The roots of the row lie in the WTO’s ambition to build a uniform system of patent protection. The Trade Related aspects of Intellectual Property Rights (Trips) agreement was one of the most fiercely negotiated parts of the WTO rules.
The agreement represented an attempt to mitigate the negative effects of worldwide patent protection, which renders pharmaceuticals more expensive in poor countries. Trips allows governments access to pharmaceuticals at a reduced price in three ways: through compulsory licensing, in which a government can license a manufacturer to produce a drug without the permission of the patent holder; parallel importing, in which a government can shop around for bargain supplies; and generic substitution – in other words, it uses, where it exists, the cheaper generic alternative to a patent medicine.
When the South African government brought in the amendments to the Medicines Act that would legalise these mechanisms in South Africa, the pharmaceutical industry reacted furiously. It raised a lawsuit with 40 South Africa-based drug companies to challenge the law. The industry lobbied for government support at an international level, too: the US government began to lean on the government of South Africa and, in April last year, South Africa was placed on the US Trade Department’s 301 watchlist – a status reserved for countries that are considered unsafe for US investors. To get off the list, South Africa would have to adopt even stricter rules on intellectual property right than those enforced by the WTO.
Mark Otten, director of the Intellectual Property Division of the WTO, was reluctant to comment on the South African case, but he made it clear that parallel imports and compulsory licensing were allowed under Trips, and that the agreement had not been to the liking of the US government.
Since the agreement the US has been using its muscle bilaterally to occupy some of the ground it failed to win in the multilateral negotiations – small countries are easier to bully individually – and if South Africa were to win a case in the WTO, other developing countries would be tempted to follow its example.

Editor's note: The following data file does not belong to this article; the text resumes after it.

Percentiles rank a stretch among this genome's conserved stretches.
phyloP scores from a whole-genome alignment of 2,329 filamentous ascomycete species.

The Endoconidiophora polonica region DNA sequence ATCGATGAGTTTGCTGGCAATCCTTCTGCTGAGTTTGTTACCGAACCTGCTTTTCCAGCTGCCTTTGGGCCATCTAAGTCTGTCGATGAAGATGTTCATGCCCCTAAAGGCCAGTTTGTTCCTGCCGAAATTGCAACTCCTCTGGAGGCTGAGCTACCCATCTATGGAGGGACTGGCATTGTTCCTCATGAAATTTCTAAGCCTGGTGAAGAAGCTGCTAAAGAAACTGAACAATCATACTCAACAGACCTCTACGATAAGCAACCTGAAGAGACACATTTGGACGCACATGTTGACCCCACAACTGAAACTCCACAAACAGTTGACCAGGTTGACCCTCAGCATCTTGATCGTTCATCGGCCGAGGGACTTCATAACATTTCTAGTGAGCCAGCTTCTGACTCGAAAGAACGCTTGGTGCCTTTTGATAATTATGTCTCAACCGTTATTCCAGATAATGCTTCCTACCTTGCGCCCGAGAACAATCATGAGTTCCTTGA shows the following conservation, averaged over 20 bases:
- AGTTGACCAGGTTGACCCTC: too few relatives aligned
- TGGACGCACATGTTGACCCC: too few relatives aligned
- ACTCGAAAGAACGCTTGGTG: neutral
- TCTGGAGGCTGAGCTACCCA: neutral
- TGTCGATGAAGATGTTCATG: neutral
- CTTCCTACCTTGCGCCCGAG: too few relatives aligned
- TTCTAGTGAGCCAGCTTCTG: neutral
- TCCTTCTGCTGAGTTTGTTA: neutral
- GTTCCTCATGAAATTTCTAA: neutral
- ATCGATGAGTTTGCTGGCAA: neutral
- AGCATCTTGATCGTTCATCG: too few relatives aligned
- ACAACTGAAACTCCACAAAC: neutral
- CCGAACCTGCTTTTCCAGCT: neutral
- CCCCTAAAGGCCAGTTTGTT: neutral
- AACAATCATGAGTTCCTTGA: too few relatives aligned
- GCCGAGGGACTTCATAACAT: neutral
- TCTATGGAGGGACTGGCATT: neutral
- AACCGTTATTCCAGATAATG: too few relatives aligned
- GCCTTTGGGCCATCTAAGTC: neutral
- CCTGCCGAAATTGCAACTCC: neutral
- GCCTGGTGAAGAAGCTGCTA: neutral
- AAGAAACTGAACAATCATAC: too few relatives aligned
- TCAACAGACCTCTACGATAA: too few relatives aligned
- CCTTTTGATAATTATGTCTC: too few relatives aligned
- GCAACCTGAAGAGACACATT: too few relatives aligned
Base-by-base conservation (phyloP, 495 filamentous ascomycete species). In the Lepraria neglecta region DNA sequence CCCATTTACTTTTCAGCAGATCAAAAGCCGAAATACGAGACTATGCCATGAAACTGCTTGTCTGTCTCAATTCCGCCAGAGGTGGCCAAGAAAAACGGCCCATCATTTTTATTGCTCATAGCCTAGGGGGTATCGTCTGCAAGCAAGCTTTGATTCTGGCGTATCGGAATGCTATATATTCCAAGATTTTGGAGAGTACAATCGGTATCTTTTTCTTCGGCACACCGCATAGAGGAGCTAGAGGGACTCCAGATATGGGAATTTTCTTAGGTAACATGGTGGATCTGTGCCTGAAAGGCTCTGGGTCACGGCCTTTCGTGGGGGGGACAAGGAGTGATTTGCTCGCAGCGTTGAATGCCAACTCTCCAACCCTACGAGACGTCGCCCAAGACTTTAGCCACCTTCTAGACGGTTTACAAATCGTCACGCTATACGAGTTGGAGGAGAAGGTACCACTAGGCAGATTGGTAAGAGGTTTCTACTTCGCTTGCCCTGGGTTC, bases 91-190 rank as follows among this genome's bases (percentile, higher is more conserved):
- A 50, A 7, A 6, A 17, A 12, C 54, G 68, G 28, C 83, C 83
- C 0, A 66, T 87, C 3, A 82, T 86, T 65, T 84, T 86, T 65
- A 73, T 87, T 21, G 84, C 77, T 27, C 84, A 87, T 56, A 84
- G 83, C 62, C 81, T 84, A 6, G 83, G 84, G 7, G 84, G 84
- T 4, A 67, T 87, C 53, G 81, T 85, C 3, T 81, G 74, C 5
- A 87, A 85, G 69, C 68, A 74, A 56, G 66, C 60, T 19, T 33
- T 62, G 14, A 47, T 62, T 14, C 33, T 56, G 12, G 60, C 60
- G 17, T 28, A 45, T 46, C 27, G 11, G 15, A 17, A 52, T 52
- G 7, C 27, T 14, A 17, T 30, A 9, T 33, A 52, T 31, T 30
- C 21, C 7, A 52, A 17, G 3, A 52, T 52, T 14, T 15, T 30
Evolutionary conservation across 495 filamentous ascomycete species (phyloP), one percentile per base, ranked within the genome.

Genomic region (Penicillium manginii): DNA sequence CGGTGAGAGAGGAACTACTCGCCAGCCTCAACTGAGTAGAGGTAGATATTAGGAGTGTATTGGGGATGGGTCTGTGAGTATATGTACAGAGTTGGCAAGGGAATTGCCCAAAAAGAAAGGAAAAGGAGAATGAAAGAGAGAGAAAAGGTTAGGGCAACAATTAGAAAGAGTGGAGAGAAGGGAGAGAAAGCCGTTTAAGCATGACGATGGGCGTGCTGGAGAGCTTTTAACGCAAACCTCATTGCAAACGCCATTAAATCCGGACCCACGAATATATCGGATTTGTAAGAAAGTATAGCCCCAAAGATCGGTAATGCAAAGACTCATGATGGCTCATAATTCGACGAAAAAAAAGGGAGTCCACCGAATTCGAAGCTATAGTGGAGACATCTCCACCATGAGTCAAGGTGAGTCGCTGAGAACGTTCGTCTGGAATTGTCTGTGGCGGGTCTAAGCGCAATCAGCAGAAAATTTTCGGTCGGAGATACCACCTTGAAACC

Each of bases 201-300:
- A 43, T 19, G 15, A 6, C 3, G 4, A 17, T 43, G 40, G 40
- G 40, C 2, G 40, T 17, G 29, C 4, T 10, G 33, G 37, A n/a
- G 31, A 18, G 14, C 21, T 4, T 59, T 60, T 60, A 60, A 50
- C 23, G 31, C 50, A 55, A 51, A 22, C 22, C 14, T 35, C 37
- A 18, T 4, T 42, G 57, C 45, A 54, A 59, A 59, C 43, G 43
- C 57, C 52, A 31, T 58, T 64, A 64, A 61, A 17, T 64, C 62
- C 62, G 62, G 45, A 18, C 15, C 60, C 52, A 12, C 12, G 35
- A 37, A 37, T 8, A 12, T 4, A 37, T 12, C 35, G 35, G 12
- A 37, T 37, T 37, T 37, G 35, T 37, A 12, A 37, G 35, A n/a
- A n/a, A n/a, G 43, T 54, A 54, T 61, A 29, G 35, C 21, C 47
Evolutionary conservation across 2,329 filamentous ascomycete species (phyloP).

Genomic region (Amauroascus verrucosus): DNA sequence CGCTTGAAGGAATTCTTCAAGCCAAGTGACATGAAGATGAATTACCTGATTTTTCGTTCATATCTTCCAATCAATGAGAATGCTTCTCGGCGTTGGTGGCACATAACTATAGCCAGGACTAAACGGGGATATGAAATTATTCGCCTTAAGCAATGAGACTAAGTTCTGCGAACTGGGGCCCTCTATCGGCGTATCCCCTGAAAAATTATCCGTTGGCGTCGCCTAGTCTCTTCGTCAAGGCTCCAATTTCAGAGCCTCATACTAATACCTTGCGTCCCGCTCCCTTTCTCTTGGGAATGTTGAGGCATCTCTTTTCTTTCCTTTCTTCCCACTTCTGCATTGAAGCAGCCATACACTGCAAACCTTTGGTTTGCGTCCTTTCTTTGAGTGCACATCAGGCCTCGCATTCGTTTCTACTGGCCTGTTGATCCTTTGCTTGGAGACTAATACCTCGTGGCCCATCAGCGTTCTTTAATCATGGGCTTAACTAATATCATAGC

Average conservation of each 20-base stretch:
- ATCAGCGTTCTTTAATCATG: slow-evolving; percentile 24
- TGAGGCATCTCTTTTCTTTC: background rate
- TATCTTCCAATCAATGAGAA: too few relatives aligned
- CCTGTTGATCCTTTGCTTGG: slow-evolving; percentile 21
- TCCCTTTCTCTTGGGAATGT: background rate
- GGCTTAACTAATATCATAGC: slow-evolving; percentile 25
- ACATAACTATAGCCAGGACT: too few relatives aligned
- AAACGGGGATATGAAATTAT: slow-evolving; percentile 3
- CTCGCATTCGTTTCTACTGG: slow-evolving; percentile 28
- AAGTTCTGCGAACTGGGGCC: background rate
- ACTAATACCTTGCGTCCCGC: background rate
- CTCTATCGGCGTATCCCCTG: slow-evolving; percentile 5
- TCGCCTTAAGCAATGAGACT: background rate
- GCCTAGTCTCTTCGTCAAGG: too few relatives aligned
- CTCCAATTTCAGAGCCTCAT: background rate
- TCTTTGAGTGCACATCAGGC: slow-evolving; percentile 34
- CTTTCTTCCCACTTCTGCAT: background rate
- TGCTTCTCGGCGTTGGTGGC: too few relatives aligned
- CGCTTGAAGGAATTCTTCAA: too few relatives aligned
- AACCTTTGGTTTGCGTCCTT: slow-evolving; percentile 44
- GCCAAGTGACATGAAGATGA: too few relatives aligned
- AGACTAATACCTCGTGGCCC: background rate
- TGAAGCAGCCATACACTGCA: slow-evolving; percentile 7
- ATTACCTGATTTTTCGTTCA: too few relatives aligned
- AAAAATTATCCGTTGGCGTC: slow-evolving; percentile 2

The issue is now hot politics in the US, where Aids activists accuse the drug companies of putting profits before humanity. The drug companies point out, with some justice, that sub-Saharan Africa, including rural South Africa, does not have the medical infrastructure to administer anti-retrovirals, even if the drug companies were to give them away free.
But the virulence of the industry’s reaction to the Medicines Act is a sign of its determination to tighten the Trips agreement in its favour. The legal case is now bogged down in the South African courts and the government has made no attempt to exercise its right of compulsory licensing. Whatever the outcome, though, the issue of medicines for the poor is inescapably on the agenda both of the drug companies and such international bodies as the World Bank and the World Health Organisation.
South Africa represents only 1 per cent of the worldwide drug market but, for all the industry’s charitable ventures, it still produces 2 per cent of the profits. This is due to the unusually high prices charged for drugs in South Africa. There are several proposals on the tables of think-tanks and international agencies that could help address what the economist Jeffrey Sachs calls the “market failure” which leaves millions of people without access to medicines, but the industry’s determination to extend intellectual property rights at all costs bodes ill for any of these initiatives. As far as the multinationals are concerned, there is more at stake than the lives of the world’s poor.
Isabel Hilton’s series “The Bitter Pill” concludes on Radio 4 on Tuesday 18 January at 8pm